One of the attractions was the abundant thistle crop, both native and introduced. We think this one, happily, is a native-- either the Wavy-leaved Thistle (Cirsium undulatum) or perhaps a close relative, Cirsium ochrocentrum. (Depends on whether you consider the leaves deeply pinnatifid and the upper leaf surface less canescent than the lower. If so, go with the C. ochrocentrum. I think I will.)
The important thing is that the flowers were putting out lunch for a couple of our spineless friends. The large grasshopper was clearly enjoying the thistle, as he soon dove into the blossoms head first. A Yellow Tiger Swallowtail (minus one tail) paused at a nearby flower, and the three seemed to be happily enjoying the sunshine and service.
The third party, however, turned out to have no interest in nectaring. He did, in fact, react to our presence, seeming a little skittish or perhaps just alert. I've always kind of called these guys "shield bugs" in my informal taxonomy, but around the corner a new name popped into my head.
On a patch of Showy Milkweed (Asclepias speciosa), we found a literal circus of the spineless. A bug-hunter's paradise, these yummy flowers were a-buzz with attention from huge bumblebees and other pollinators.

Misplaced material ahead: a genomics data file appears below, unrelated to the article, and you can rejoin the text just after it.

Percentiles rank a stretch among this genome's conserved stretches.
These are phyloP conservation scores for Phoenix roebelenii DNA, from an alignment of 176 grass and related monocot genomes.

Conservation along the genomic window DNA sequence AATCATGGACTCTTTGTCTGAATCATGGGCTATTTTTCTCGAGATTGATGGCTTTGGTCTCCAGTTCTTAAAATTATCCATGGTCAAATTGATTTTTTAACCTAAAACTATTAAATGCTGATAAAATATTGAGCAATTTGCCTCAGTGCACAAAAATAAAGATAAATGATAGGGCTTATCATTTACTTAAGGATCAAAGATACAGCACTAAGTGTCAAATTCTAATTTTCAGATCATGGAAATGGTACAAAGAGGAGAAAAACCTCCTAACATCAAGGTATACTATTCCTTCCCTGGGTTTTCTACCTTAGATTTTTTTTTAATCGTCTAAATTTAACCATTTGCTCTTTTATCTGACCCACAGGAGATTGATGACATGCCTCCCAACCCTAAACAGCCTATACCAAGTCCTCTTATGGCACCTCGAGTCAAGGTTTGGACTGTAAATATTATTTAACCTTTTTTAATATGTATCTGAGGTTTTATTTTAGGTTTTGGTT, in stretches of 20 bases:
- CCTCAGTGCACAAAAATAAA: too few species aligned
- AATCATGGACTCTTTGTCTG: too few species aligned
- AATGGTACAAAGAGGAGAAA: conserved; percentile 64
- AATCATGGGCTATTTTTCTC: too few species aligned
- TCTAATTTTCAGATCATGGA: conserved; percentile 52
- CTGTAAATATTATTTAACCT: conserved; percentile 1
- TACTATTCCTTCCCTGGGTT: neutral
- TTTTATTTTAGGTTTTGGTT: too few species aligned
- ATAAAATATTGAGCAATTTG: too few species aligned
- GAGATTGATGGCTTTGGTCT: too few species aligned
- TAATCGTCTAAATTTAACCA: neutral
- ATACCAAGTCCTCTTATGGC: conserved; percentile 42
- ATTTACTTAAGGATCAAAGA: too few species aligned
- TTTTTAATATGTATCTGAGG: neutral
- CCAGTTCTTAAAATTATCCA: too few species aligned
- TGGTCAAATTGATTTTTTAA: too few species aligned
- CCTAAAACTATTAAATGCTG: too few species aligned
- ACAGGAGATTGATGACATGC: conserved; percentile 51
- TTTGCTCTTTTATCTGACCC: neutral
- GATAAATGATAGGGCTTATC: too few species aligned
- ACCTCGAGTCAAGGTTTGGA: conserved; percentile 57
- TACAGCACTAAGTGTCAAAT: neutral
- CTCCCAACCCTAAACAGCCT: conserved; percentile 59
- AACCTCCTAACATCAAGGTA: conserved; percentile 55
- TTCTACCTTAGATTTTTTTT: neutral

But there's something else going on in the lower right part of the photo. A honeybee was not enjoying the activity of his (her?) fellows, but was remarkably still. Closer examination revealed that he was in the grip of the Assassin Bug, as my colorful friends were now revealed to be. The bee was long dead, and the Bug was sucking out its liquefied innards as we watched. Sharp eyes will also find a different ambush specialist in this photo, and two more Assassin Bugs in the photo above.
A little online sleuthing clarifies these able predators, some species of which even attack humans and, in Mexico, carry Chagas disease. And I always thought they were cute! The moral is, be a little careful around these guys, as even the insect-eaters can inflict painful bites. More reading here and here. And if anyone can give me genus/species on this little guy, it'd be appreciated! (I gather they belong to the family Reduviidae, but that's as far as I've gotten.)
Much later update: Thanks to Ted, of Beetles in the Bush, we now know these are Apiomerus spissipes. More photos and information here. Thanks, Ted!!
For more stories on bugs and other boneless types, check out Circus of the Spineless, an ongoing guide to invertebrates online.